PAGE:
Polish progressive metallers Riverside are back with their first album in four years. 2009′s Anno Domini High Definition was conceived as a new chapter in their career. The opening trilogy was thematically concerned with the self. ADHD and S.O.N.G.S. pan out from that lyrical introspection to give a broader, more panoramic view of society and the individual’s place within it. Yes folks, this is a concept album. Its themes are: the treadmill of modern working life, the frustration at unfulfilled childhood dreams and thwarted ambition, the strain this can put on our relationships and the superficiality of popular culture. Perfect fare for your bleary-eyed Monday morning commute.
Opening track, ‘New Generation Slave’, sets the scene in dramatic fashion of the protagonist born with the mark of Cain into a world of wage slavery, thraldom to a religion he rejects and the judgmental expectations of society. Vocalist Mariusz Duda gives his finest vocal performance yet, accompanied by sparse, sporadic, tension-building power chord interjections. The bile is passionate and visceral, also self-referential as he spits forth, “My voice breaks and I start to hate my singing and simply everyone”. A mutated form of Whitesnake‘s classic riff from ‘Still of the Night’ heralds a classic rock leaning in comparison with previous proggier offerings. Speaking of classic rock, there is a strong hint of Deep Purple here. The single ‘Celebrity Touch’ lays on the Hammond organ and recalls Purple‘s ‘Perfect Strangers’. Riverside have refined their sound, songs are more concise, the emphasis is on atmosphere with fewer lengthy instrumental passages. The two mini-epics ‘Deprived (Irretrievably Lost Imagination)’ and the superb ‘Escalator Shrine’ do allow the band to stretch out and showcase the lead skills of guitarist Piotr Grudziński and keyboardist Michał Łapaj. ‘Feel Like Falling’ has a bass synth line that would not have been out of place on a Gary Numan album. Despite its stop-start feel and esoteric time signature this track is infectious and would have been my first choice for a single, its harmony vocals and pop sensibility have serious crossover potential if given radio play. This is a pivotal track on the album. Its lyrics are reprised on the closing ‘Coda’ and it itself cites the words “Pushing through the crowd”, providing conceptual continuity with the previous album’s ‘Egoist Hedonist’. The aforementioned eight-minute-long ‘Deprived’ is a paean to lost innocence, mourning a misplaced childhood with an extended outro which features an elegiac saxophone solo. At over twelve minutes ‘Escalator Shrine’ builds up to a prog metal blow-out, depicting our lives as a constant escalator ride that never reaches the next floor, like Sisyphus we are seemingly doomed to a life of uphill struggle while never actually getting anywhere; stationary travellers.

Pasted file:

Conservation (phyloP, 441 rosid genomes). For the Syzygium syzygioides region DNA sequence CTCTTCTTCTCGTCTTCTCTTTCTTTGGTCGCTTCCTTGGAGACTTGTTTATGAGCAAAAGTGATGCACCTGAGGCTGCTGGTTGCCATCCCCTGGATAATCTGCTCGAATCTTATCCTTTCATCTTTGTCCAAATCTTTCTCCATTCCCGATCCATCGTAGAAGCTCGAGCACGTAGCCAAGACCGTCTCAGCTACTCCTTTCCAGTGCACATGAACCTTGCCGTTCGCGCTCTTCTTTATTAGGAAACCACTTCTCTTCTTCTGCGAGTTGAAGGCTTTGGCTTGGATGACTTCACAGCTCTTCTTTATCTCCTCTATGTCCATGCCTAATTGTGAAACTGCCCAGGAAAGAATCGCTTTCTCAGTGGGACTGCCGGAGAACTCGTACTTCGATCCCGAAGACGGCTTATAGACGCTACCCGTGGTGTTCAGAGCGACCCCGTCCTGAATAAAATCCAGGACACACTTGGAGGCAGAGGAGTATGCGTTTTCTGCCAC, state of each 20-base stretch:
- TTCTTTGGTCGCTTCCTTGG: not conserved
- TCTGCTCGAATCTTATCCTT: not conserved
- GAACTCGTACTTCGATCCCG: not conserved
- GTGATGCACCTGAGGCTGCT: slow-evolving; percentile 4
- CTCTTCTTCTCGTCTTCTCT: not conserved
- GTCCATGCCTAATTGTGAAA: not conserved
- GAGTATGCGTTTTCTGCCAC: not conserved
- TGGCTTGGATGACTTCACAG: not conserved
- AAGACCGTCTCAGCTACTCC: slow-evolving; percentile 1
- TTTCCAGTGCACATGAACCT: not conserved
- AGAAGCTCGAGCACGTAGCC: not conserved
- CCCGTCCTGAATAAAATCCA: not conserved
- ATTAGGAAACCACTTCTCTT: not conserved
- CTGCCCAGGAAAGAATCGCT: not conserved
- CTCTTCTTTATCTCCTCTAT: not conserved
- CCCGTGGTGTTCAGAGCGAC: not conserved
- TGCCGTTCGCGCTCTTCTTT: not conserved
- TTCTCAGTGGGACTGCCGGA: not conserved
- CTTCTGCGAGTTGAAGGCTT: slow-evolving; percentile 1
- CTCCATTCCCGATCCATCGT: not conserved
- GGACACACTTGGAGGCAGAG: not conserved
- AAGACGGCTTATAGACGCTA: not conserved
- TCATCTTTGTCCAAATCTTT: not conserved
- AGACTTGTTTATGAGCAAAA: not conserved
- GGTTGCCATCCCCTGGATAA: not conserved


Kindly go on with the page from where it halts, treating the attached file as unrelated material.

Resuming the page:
Thematically and structurally S.O.N.G.S feels like a companion piece to Marillion’s Brave. Both concept albums begin with birth into a harsh and unjust world, depict trials along the way and close in redemptive fashion. With ‘Coda’, the protagonist has been made again, reaching a place of resolution and peace.
There is a metaphor in this happy ending for Riverside themselves. They have reached maturity on this, their best and most cohesive album yet. Shrine of New Generation Slaves is a moving and thought-provoking masterpiece.